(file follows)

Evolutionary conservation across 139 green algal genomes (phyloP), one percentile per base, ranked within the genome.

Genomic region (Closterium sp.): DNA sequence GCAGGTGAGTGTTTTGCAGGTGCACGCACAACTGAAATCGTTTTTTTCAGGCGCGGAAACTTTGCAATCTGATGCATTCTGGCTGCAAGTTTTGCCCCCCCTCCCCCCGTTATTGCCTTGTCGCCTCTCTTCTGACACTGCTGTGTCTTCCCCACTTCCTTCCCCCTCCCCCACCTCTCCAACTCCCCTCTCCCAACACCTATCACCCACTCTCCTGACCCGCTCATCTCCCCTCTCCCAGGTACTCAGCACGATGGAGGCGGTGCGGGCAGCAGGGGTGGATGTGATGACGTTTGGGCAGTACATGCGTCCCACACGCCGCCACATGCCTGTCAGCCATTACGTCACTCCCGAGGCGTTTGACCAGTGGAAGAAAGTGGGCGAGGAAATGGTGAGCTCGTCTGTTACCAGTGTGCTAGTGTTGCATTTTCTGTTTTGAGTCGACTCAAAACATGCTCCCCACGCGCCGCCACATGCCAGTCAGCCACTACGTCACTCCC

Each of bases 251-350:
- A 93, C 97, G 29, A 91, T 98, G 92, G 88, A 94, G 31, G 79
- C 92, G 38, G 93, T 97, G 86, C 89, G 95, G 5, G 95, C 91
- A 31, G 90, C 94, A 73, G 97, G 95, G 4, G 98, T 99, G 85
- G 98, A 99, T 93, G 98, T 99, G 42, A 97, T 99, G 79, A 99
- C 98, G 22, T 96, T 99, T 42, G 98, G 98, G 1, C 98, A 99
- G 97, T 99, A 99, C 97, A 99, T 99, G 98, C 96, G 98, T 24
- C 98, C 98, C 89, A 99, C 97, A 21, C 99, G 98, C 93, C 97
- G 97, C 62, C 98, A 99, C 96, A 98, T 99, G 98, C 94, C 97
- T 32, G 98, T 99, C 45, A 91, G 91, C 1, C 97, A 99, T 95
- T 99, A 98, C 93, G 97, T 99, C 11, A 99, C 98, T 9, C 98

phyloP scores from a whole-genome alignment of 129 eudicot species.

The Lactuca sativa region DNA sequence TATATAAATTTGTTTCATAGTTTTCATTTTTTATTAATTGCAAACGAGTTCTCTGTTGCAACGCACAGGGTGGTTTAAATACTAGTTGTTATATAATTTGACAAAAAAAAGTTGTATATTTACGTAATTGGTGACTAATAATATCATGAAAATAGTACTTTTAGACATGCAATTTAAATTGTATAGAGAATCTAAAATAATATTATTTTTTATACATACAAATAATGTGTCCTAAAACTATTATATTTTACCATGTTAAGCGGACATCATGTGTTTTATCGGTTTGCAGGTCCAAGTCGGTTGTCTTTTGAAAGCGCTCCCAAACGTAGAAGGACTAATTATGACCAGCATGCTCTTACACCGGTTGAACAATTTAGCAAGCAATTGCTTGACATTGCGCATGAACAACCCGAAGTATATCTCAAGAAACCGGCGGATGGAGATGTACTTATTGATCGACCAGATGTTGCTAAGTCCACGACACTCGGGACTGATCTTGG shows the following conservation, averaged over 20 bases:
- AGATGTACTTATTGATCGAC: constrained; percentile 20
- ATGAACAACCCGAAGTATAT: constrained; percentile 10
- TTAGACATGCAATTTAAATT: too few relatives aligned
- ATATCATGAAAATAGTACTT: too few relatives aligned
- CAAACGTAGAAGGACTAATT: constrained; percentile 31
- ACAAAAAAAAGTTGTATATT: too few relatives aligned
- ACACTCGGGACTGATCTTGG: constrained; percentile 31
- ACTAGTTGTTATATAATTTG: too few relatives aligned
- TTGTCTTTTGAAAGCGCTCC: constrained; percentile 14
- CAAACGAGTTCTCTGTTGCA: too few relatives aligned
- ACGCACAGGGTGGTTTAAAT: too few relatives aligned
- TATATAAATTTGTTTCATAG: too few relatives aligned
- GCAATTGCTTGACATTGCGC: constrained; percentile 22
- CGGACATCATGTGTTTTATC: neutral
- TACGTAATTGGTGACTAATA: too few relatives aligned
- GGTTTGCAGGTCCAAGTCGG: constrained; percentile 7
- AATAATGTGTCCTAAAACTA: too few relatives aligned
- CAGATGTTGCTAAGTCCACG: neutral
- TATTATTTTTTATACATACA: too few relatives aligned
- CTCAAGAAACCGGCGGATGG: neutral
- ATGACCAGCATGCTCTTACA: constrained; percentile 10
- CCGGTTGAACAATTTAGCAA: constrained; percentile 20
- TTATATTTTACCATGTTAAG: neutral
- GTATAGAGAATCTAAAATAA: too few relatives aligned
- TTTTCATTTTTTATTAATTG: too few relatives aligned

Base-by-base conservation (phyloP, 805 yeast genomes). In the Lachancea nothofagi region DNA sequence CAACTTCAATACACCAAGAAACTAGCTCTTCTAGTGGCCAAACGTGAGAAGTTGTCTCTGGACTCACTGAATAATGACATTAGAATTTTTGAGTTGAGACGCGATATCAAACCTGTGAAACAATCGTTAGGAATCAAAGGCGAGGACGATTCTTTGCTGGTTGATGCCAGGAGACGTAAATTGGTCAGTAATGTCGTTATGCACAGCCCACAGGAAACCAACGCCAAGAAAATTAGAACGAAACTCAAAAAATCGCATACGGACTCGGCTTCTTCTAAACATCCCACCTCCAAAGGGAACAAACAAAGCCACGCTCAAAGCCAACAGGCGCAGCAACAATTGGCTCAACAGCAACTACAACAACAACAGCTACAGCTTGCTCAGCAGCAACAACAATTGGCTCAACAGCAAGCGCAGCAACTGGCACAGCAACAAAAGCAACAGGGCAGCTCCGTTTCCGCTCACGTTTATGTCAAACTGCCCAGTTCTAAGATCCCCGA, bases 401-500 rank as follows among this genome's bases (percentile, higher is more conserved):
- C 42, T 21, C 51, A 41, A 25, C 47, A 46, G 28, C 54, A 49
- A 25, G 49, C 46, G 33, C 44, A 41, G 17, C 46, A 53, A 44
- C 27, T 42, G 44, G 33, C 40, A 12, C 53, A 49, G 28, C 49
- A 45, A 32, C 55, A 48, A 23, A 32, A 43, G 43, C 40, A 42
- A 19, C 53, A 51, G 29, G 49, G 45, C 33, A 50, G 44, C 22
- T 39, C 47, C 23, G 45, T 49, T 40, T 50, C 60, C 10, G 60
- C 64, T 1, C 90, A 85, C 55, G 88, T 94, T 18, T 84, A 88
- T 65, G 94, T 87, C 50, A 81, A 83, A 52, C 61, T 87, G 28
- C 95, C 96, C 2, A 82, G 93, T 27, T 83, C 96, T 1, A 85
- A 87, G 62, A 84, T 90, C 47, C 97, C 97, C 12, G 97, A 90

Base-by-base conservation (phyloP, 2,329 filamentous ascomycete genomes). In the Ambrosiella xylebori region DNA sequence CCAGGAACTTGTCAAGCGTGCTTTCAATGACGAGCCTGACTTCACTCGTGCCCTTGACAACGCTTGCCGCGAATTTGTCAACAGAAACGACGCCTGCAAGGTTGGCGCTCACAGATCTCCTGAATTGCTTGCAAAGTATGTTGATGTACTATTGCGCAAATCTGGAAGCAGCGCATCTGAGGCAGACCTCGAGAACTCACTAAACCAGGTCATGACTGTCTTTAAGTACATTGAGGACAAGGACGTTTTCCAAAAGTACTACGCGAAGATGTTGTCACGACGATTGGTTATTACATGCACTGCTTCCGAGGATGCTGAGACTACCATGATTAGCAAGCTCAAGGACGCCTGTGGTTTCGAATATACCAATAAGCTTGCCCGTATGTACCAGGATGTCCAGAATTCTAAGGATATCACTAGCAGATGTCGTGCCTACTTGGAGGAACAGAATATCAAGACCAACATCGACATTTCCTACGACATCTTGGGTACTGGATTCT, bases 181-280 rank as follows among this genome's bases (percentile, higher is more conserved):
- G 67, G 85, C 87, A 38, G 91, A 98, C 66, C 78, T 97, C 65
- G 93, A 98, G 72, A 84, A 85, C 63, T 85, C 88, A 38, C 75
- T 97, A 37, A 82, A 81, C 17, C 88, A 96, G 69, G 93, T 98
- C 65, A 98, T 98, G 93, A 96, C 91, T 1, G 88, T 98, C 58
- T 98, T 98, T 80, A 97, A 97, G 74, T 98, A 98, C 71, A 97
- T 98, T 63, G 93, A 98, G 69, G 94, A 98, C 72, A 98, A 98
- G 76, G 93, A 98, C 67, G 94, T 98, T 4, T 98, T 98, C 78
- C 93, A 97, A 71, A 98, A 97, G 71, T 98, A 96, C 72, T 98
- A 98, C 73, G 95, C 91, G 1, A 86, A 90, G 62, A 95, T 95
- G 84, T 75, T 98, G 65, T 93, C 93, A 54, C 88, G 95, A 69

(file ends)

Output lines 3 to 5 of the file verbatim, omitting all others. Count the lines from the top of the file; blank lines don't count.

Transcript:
Each of bases 251-350:
- A 93, C 97, G 29, A 91, T 98, G 92, G 88, A 94, G 31, G 79
- C 92, G 38, G 93, T 97, G 86, C 89, G 95, G 5, G 95, C 91